Under 3DMark Wild Life wouldn’t run, the GeekBench Compute test didn’t have the required hardware, and none of our PCMark 10 tools would function.
When the tests did run, the numbers they returned were equivalent to our expectations for a very low-specification PC, with the possible exception of the CrystalDiskMark scores.
At its best, the X13s was about 60% of the power of the AMD Ryzen 5 in the Z13 or half the speed of the Intel Core i7-1260P in the X1 Carbon.
That’s on par with lacklustre 11th Gen Intel hardware, but it represents a major improvement over the 8CX Gen 2 version of this Snapdragon series.
Where it suffered the most in comparison was in graphical tests and heavy processing problems like CineBench23. There is only offered a third or less of the processing power of a true x64 processor.
The lack of OpenCL hints that this machine won’t be a wonderful choice for occasional gaming or graphically intensive tasks.
One curiosity was the SSD speed, which on initial testing, looked acceptable for a PCIe 3.0 NVMe slot. Though, according to Lenovo specifications, and those for the SSST Model CL4 used in this machine, the port and the drive are PCIe 4.0 compliant. What we can only conclude is that the space on this M.2 2242 drive is insufficient space is available for the number of NAND modules needed to reach PCIe 4.0 bandwidth levels, even if the M.2 port might support that level of performance.
A security label stopped us from going inside to explore using an alternative SSD, but we are aware that getting access to the M.2 ports requires removing part of the cooling system.
Because this system is fanless, the internal cooling is extensive and not putting it back in contact with the hot parts of this hardware would be a major issue.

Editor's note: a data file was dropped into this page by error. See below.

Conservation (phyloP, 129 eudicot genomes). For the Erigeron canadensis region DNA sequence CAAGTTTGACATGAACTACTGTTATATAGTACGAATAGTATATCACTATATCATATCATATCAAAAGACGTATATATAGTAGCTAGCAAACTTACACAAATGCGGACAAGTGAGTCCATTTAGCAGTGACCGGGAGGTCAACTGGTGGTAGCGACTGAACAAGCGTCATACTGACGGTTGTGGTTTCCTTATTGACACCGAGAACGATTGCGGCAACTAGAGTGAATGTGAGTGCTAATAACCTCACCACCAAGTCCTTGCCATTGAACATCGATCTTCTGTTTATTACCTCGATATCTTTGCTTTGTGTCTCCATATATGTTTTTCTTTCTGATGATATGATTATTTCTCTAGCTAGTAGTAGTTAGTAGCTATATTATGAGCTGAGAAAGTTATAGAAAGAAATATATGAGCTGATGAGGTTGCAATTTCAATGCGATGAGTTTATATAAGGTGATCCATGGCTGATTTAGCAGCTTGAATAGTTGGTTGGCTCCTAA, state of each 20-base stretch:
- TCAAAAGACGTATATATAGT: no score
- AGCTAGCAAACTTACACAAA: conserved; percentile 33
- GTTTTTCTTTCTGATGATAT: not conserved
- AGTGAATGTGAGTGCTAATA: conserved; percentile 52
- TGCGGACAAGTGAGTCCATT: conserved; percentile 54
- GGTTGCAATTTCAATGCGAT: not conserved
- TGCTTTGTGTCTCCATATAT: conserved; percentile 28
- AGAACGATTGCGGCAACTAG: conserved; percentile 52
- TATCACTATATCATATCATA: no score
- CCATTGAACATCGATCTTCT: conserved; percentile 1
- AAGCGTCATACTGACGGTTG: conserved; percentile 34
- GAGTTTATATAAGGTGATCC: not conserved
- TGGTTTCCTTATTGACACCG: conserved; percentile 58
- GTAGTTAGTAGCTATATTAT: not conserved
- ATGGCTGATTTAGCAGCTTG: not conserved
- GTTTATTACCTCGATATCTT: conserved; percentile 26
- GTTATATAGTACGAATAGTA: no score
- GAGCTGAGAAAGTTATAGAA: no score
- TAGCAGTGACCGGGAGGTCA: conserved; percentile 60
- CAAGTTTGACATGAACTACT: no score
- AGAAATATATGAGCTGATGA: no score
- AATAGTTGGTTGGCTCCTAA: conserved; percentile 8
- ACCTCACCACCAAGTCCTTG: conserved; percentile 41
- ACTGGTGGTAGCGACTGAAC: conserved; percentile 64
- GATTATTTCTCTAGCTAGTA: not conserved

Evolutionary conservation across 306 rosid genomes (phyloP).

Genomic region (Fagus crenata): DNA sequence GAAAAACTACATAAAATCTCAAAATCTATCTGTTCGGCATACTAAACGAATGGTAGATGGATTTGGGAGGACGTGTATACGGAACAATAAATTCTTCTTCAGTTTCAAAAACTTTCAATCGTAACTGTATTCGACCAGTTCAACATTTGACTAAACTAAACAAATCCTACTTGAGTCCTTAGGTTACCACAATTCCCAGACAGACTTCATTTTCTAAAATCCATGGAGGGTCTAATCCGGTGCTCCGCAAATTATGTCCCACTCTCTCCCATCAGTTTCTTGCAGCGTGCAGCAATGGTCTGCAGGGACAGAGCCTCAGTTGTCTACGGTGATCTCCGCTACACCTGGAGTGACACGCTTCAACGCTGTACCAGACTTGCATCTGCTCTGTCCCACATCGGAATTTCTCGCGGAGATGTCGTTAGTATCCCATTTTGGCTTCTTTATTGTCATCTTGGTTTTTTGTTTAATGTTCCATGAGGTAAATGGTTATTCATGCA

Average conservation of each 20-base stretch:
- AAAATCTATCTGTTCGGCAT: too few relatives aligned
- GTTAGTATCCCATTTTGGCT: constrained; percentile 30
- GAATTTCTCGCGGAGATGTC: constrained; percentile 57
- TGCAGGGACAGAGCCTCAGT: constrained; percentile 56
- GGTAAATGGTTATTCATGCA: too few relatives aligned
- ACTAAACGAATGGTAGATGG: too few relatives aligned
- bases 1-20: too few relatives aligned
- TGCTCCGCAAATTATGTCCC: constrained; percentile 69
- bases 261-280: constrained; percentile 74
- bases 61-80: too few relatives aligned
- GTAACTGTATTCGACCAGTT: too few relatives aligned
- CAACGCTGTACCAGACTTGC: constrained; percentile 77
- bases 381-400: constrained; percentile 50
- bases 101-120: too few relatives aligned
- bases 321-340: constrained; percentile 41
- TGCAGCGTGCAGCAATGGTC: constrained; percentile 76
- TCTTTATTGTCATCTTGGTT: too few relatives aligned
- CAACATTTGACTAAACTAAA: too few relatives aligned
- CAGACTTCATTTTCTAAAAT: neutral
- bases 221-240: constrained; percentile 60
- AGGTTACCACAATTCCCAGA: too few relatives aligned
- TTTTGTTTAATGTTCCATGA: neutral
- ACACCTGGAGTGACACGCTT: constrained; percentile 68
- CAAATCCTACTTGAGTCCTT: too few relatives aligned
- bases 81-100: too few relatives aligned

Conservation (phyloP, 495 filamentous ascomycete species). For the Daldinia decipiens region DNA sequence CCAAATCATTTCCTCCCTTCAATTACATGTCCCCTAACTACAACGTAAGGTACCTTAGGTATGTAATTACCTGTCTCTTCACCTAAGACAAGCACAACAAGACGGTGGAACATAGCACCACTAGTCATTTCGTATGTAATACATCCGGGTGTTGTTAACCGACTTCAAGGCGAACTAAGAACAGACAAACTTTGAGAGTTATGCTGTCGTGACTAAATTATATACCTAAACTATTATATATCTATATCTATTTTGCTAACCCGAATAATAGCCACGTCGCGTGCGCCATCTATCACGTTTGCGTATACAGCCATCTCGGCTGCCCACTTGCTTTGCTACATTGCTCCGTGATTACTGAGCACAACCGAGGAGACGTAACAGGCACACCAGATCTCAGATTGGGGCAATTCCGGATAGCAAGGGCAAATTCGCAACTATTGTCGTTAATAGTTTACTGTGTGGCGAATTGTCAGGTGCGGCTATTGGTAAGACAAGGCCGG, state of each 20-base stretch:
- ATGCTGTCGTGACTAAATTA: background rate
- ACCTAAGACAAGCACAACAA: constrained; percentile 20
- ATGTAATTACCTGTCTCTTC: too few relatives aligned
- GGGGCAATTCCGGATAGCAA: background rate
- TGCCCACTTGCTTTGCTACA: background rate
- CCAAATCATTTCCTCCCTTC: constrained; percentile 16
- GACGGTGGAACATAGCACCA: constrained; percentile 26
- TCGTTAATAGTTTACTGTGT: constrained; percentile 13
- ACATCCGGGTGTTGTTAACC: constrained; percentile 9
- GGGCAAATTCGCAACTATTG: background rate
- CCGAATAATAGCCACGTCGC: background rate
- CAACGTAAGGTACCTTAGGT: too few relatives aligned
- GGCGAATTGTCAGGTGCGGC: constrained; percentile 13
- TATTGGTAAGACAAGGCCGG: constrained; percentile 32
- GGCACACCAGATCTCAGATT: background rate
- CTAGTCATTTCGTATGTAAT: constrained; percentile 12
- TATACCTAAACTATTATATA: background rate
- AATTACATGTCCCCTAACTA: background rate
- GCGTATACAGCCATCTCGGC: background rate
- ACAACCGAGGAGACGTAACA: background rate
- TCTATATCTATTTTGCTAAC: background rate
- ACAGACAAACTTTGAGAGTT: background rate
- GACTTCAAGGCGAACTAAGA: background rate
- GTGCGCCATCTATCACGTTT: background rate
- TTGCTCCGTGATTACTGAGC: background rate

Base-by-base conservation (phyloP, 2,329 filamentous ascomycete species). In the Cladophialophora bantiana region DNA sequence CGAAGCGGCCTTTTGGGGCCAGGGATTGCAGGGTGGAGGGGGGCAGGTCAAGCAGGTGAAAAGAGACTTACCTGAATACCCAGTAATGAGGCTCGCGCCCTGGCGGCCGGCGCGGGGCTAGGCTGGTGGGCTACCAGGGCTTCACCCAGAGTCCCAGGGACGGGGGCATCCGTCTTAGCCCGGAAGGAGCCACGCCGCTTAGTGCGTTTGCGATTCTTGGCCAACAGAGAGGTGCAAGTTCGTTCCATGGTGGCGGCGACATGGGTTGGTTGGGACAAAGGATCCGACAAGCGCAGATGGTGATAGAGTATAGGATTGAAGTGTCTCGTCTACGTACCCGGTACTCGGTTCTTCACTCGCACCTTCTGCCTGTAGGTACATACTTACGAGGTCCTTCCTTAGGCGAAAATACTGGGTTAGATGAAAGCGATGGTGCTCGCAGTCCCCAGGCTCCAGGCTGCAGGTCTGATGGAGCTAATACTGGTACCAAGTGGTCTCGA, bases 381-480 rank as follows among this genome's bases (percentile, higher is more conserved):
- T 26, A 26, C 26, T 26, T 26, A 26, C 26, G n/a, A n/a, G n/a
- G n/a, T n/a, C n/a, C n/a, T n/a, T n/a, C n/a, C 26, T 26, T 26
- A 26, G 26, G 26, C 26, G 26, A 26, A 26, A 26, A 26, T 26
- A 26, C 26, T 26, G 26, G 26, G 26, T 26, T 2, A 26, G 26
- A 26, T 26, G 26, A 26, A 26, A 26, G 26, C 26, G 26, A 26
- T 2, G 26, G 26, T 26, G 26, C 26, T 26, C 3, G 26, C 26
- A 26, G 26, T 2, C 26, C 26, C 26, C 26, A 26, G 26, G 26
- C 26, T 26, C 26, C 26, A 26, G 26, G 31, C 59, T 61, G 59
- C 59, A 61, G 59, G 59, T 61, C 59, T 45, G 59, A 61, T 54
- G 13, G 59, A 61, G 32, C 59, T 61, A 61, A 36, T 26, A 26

- Performance: 3 / 5
Lenovo ThinkPad X13s: Battery
- 28 hours quoted
- 19 hours or more in testing
While using emulation to run x86 and x64 applications, this machine was never going to win many performance races, but the Snapdragon ARM architecture was built from an ancestry where power efficiency had top priority.
The quoted 28 hours of runtime sounds like something of a stretch, and under our testing, we never got anywhere near that level.
As PCMark 10 battery test won’t work, we resorted to other means to test the machine for long periods of time using web surfing and video playback.
In a balanced mode with the level of brightness needed to watch videos, it still managed nearly 16 hours, which is very good. And turning the brightness down to 120 nits, as per the PCMark 10 battery test requirements, and using power efficiency settings extended that running time to closer to 20 hours.
I’m sure that by turning off various power-consuming features, it might be possible to get even longer and get through a third working day without a recharge.
While the battery life is wonderful, it is worth considering that with a faster system, it might take less time to do some intense computing tasks, reducing the need for such long battery life. But if the tasks are less demanding, this machine can keep going where others would be exhausted.
- Battery: 5 / 5
Apple’s transition to M1 wasn’t without a few hiccups, and shifting the Windows PC from its x86 roots is likely to be even more challenging.
That’s evident in the ThinkPad X13s, as while it runs very well with applications compiled for ARM-based Windows, it is more of a challenge to get legacy tools to work, and if they do function, they might not run very efficiently.
Therefore, this machine is ideal for those that run only recompiled applications and not legacy tools.
This machine also has a list of problems that have nothing to do with the Snapdragon processor, namely M.2 2242 drives, dual USB-C ports and soldered RAM modules.
But the biggest issue here is the price, which seems excessive.
When you consider that even the cheapest X13s is more expensive than the Apple iPad Pro, with the M2 processor and 512GB of storage, then that price is probably too high.
Lenovo ThinkPad X13s: Report card
|Value||Expensive for a relatively low-powered machine.||3 / 5|
|Design||The magnesium construction is classy, and the X13s is generally well-made.||4 / 5|
|Features||Dual USB ports assume a docking station, but all the classic signature ThinkPad features are here.||4 / 5|
|Performance||The Snapdragon processor is all about efficiency, and this shows in the limp benchmark scores.||3 / 5|
|Battery||Incredible battery life, but then that’s expected with a 7W processor.||5/ 5|
|Total||Good for general office tasks but not suited to more demanding jobs.||3.9 / 5|